Distinctively Delineated Fictional Characters Who Constitute The Story Being Told: Who Are They And Do They Deserve Separate Copyright Protection?, Jasmina D. Zecevic Oct 2005

Distinctively Delineated Fictional Characters Who Constitute The Story Being Told: Who Are They And Do They Deserve Separate Copyright Protection?, Jasmina D. Zecevic

ExpressO

Literary characters are protected within the copyright of the original work in which they appear, but the law is less clear when a character is separated from the original work and leads an independent life. The two main tests articulated by courts to deal with the phenomenon of an independent character, the “distinctly delineated” and “story being told” tests have not been particularly helpful. The tests are mainly used after a decision has already been reached to give the decision additional validity by uttering the magic words “distinctly delineated” or “story being told”.

A better alternative is to rely on ...


Harry Potter And The Three-Second Crime: Are We Vanishing The De Minimis Defense From Copyright Law?, Julie Cromer Sep 2005

Harry Potter And The Three-Second Crime: Are We Vanishing The De Minimis Defense From Copyright Law?, Julie Cromer

ExpressO

No abstract provided.


Copyright And Open Source Software Licensing, Sau Sheong Chang Sep 2005

Copyright And Open Source Software Licensing, Sau Sheong Chang

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The open source software movement has swept the software industry by storm in recent times, challenging many pre-conceptions about existing software development and licensing models. Copyright have protected software ownership and licensing of much of the closed source software in the market but how does copyright relate to open source software licensing? This dissertation describes the past and present of legal software protection and traces the history of the open source software movement from the Free Software Foundation and Open Source Initiative to the current state of the industry. The various open source licences are compared and explained. The discussion ...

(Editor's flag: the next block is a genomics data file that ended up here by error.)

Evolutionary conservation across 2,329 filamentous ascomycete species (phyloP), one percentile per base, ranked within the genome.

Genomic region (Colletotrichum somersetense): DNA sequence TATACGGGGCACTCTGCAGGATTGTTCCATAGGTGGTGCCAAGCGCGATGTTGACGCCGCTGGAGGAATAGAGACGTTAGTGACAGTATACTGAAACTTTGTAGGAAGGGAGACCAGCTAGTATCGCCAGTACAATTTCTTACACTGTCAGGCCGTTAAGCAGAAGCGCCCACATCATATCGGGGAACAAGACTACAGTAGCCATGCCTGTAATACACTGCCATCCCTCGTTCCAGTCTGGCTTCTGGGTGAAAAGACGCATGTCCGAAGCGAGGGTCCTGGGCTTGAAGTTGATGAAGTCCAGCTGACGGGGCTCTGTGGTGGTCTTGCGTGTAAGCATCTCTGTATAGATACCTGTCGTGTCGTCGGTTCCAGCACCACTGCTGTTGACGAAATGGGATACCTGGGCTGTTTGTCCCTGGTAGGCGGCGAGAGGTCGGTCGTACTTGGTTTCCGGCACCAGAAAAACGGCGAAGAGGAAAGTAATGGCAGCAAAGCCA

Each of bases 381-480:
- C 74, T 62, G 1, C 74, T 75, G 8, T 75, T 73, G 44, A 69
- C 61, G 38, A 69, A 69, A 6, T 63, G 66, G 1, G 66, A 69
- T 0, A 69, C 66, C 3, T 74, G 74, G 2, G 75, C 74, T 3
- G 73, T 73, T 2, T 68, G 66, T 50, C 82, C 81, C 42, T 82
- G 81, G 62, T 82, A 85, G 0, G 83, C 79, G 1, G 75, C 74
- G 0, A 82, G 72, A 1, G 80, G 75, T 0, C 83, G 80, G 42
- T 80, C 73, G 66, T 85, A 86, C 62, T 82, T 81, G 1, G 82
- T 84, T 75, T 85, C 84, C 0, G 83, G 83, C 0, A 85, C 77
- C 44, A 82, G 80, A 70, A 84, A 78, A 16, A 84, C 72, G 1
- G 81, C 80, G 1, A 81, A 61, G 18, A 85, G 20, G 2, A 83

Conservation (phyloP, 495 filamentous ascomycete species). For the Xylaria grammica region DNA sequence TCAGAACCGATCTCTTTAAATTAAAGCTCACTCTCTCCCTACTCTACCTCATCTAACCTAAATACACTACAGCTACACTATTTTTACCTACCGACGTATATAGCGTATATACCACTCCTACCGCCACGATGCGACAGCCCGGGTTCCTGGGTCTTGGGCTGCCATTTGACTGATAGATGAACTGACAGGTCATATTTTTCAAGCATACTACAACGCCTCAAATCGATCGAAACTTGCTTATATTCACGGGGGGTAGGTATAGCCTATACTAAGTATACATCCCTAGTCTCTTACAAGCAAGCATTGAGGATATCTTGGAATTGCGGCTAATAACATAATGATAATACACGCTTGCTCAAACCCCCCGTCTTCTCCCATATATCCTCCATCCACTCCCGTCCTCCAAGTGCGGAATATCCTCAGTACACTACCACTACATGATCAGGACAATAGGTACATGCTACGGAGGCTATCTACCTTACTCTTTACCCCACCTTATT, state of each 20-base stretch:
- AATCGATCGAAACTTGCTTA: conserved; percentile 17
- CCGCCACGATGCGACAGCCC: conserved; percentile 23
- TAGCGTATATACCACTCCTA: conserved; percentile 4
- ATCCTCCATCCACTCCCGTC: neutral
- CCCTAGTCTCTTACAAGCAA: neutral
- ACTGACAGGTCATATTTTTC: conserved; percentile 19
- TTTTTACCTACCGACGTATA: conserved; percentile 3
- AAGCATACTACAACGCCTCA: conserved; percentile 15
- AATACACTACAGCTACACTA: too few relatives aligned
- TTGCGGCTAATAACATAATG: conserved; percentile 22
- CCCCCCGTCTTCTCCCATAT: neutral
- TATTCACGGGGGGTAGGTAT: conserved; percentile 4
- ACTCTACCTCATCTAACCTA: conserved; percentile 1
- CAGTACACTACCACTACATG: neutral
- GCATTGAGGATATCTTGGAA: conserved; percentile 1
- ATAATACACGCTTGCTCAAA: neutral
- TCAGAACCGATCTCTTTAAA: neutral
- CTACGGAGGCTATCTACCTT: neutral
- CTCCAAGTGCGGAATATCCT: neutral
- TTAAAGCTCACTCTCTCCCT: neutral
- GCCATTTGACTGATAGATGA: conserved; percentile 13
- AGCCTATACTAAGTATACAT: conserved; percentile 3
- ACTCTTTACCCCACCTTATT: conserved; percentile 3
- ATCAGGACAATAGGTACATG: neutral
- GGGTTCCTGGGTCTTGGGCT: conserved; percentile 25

Digital Wars -- Legal Battles And Economic Bottlenecks In The Digital Information Industries, Curt A. Hessler Sep 2005

Digital Wars -- Legal Battles And Economic Bottlenecks In The Digital Information Industries, Curt A. Hessler

ExpressO

The Digital Revolution has created the apparent anomaly that information, though very cheap to create and near costless to share, is managed by industries that are increasingly concentrated and roiled by endless legal warfare. This paper surveys the major legal battles by subjecting all of them to the familiar norm of "maximizing economic value added", as defined by neo-classical "welfare economics". The various legal wars are traced to defects and confusions in current legal approaches to intellectual property (the "property wars") and to antitrust doctrines (the "monopoly wars").


Building Universal Digital Libraries: An Agenda For Copyright Reform , Hannibal B. Travis Aug 2005

Building Universal Digital Libraries: An Agenda For Copyright Reform , Hannibal B. Travis

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This article proposes a series of copyright reforms to pave the way for digital library projects like Project Gutenberg, the Internet Archive, and Google Print, which promise to make much of the world’s knowledge easily searchable and accessible from anywhere. Existing law frustrates digital library growth and development by granting overlapping, overbroad, and near-perpetual copyrights in books, art, audiovisual works, and digital content. Digital libraries would benefit from an expanded public domain, revitalized fair use doctrine and originality requirement, rationalized systems for copyright registration and transfer, and a new framework for compensating copyright owners for online infringement without imposing ...


Intellectual Property Rights In Digital Media: A Comparative Analysis Of Legal Protection, Technological Measures And New Business Models Under E.U. And U.S. Law, Nicola Lucchi May 2005